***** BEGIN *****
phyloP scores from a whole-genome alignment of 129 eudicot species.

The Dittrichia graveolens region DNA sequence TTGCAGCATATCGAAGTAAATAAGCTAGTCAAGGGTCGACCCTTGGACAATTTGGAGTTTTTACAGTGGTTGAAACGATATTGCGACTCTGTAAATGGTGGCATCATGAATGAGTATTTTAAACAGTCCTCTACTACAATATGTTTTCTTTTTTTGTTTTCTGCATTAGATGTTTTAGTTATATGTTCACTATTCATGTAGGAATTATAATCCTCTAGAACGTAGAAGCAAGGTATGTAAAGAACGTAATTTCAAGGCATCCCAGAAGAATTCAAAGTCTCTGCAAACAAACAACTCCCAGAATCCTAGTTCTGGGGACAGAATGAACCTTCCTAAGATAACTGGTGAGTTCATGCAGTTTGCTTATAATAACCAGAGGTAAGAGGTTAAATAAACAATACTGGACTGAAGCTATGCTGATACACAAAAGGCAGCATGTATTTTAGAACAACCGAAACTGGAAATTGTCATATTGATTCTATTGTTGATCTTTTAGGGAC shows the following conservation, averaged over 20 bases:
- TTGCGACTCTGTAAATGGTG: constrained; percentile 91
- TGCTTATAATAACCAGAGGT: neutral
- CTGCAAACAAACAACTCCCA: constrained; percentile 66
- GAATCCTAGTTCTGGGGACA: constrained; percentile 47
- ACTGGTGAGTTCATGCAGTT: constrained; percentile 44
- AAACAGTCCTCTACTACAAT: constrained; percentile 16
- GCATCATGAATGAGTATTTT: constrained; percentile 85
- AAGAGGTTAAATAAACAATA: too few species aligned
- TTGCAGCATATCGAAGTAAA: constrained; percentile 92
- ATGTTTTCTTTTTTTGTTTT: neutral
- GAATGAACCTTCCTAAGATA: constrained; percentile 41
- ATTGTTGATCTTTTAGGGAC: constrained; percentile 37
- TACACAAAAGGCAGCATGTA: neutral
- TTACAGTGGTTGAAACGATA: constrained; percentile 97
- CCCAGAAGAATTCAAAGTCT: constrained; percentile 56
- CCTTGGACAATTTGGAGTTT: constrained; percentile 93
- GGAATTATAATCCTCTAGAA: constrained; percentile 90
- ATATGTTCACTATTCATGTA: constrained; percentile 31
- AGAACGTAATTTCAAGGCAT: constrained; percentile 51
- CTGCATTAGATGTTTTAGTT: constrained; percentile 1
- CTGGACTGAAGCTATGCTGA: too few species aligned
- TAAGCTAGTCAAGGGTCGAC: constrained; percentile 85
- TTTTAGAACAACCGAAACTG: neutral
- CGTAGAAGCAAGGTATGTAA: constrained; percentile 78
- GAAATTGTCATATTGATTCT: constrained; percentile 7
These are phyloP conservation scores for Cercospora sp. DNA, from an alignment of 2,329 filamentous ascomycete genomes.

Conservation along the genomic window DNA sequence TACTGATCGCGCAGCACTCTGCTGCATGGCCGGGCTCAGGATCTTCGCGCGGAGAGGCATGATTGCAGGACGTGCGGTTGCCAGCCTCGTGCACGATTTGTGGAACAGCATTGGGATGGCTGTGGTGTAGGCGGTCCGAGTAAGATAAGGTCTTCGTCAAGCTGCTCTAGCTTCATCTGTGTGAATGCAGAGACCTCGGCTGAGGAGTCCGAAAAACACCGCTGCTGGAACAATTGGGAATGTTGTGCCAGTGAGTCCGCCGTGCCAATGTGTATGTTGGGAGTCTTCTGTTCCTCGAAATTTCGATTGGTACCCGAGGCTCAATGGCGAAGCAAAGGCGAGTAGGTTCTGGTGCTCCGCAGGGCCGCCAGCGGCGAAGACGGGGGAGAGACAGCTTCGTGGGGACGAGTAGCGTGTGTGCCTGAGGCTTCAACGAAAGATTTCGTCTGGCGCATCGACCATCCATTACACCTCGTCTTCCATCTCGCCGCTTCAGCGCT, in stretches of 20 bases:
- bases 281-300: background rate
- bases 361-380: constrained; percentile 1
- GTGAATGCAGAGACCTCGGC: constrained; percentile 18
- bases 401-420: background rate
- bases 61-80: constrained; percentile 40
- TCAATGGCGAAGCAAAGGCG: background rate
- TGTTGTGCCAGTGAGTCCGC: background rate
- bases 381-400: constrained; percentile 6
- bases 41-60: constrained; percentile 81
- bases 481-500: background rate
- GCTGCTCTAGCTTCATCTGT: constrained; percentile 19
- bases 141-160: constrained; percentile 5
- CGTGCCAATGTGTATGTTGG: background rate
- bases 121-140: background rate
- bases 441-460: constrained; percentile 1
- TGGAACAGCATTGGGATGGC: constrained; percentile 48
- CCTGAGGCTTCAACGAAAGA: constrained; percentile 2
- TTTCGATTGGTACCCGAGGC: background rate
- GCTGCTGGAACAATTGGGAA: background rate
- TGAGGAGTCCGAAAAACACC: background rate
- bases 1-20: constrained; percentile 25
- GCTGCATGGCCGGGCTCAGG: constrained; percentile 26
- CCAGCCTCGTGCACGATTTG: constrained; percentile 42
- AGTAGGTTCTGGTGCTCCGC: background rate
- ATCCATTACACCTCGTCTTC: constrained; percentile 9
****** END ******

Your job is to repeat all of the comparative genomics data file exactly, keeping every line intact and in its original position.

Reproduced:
phyloP scores from a whole-genome alignment of 129 eudicot species.

The Dittrichia graveolens region DNA sequence TTGCAGCATATCGAAGTAAATAAGCTAGTCAAGGGTCGACCCTTGGACAATTTGGAGTTTTTACAGTGGTTGAAACGATATTGCGACTCTGTAAATGGTGGCATCATGAATGAGTATTTTAAACAGTCCTCTACTACAATATGTTTTCTTTTTTTGTTTTCTGCATTAGATGTTTTAGTTATATGTTCACTATTCATGTAGGAATTATAATCCTCTAGAACGTAGAAGCAAGGTATGTAAAGAACGTAATTTCAAGGCATCCCAGAAGAATTCAAAGTCTCTGCAAACAAACAACTCCCAGAATCCTAGTTCTGGGGACAGAATGAACCTTCCTAAGATAACTGGTGAGTTCATGCAGTTTGCTTATAATAACCAGAGGTAAGAGGTTAAATAAACAATACTGGACTGAAGCTATGCTGATACACAAAAGGCAGCATGTATTTTAGAACAACCGAAACTGGAAATTGTCATATTGATTCTATTGTTGATCTTTTAGGGAC shows the following conservation, averaged over 20 bases:
- TTGCGACTCTGTAAATGGTG: constrained; percentile 91
- TGCTTATAATAACCAGAGGT: neutral
- CTGCAAACAAACAACTCCCA: constrained; percentile 66
- GAATCCTAGTTCTGGGGACA: constrained; percentile 47
- ACTGGTGAGTTCATGCAGTT: constrained; percentile 44
- AAACAGTCCTCTACTACAAT: constrained; percentile 16
- GCATCATGAATGAGTATTTT: constrained; percentile 85
- AAGAGGTTAAATAAACAATA: too few species aligned
- TTGCAGCATATCGAAGTAAA: constrained; percentile 92
- ATGTTTTCTTTTTTTGTTTT: neutral
- GAATGAACCTTCCTAAGATA: constrained; percentile 41
- ATTGTTGATCTTTTAGGGAC: constrained; percentile 37
- TACACAAAAGGCAGCATGTA: neutral
- TTACAGTGGTTGAAACGATA: constrained; percentile 97
- CCCAGAAGAATTCAAAGTCT: constrained; percentile 56
- CCTTGGACAATTTGGAGTTT: constrained; percentile 93
- GGAATTATAATCCTCTAGAA: constrained; percentile 90
- ATATGTTCACTATTCATGTA: constrained; percentile 31
- AGAACGTAATTTCAAGGCAT: constrained; percentile 51
- CTGCATTAGATGTTTTAGTT: constrained; percentile 1
- CTGGACTGAAGCTATGCTGA: too few species aligned
- TAAGCTAGTCAAGGGTCGAC: constrained; percentile 85
- TTTTAGAACAACCGAAACTG: neutral
- CGTAGAAGCAAGGTATGTAA: constrained; percentile 78
- GAAATTGTCATATTGATTCT: constrained; percentile 7
These are phyloP conservation scores for Cercospora sp. DNA, from an alignment of 2,329 filamentous ascomycete genomes.

Conservation along the genomic window DNA sequence TACTGATCGCGCAGCACTCTGCTGCATGGCCGGGCTCAGGATCTTCGCGCGGAGAGGCATGATTGCAGGACGTGCGGTTGCCAGCCTCGTGCACGATTTGTGGAACAGCATTGGGATGGCTGTGGTGTAGGCGGTCCGAGTAAGATAAGGTCTTCGTCAAGCTGCTCTAGCTTCATCTGTGTGAATGCAGAGACCTCGGCTGAGGAGTCCGAAAAACACCGCTGCTGGAACAATTGGGAATGTTGTGCCAGTGAGTCCGCCGTGCCAATGTGTATGTTGGGAGTCTTCTGTTCCTCGAAATTTCGATTGGTACCCGAGGCTCAATGGCGAAGCAAAGGCGAGTAGGTTCTGGTGCTCCGCAGGGCCGCCAGCGGCGAAGACGGGGGAGAGACAGCTTCGTGGGGACGAGTAGCGTGTGTGCCTGAGGCTTCAACGAAAGATTTCGTCTGGCGCATCGACCATCCATTACACCTCGTCTTCCATCTCGCCGCTTCAGCGCT, in stretches of 20 bases:
- bases 281-300: background rate
- bases 361-380: constrained; percentile 1
- GTGAATGCAGAGACCTCGGC: constrained; percentile 18
- bases 401-420: background rate
- bases 61-80: constrained; percentile 40
- TCAATGGCGAAGCAAAGGCG: background rate
- TGTTGTGCCAGTGAGTCCGC: background rate
- bases 381-400: constrained; percentile 6
- bases 41-60: constrained; percentile 81
- bases 481-500: background rate
- GCTGCTCTAGCTTCATCTGT: constrained; percentile 19
- bases 141-160: constrained; percentile 5
- CGTGCCAATGTGTATGTTGG: background rate
- bases 121-140: background rate
- bases 441-460: constrained; percentile 1
- TGGAACAGCATTGGGATGGC: constrained; percentile 48
- CCTGAGGCTTCAACGAAAGA: constrained; percentile 2
- TTTCGATTGGTACCCGAGGC: background rate
- GCTGCTGGAACAATTGGGAA: background rate
- TGAGGAGTCCGAAAAACACC: background rate
- bases 1-20: constrained; percentile 25
- GCTGCATGGCCGGGCTCAGG: constrained; percentile 26
- CCAGCCTCGTGCACGATTTG: constrained; percentile 42
- AGTAGGTTCTGGTGCTCCGC: background rate
- ATCCATTACACCTCGTCTTC: constrained; percentile 9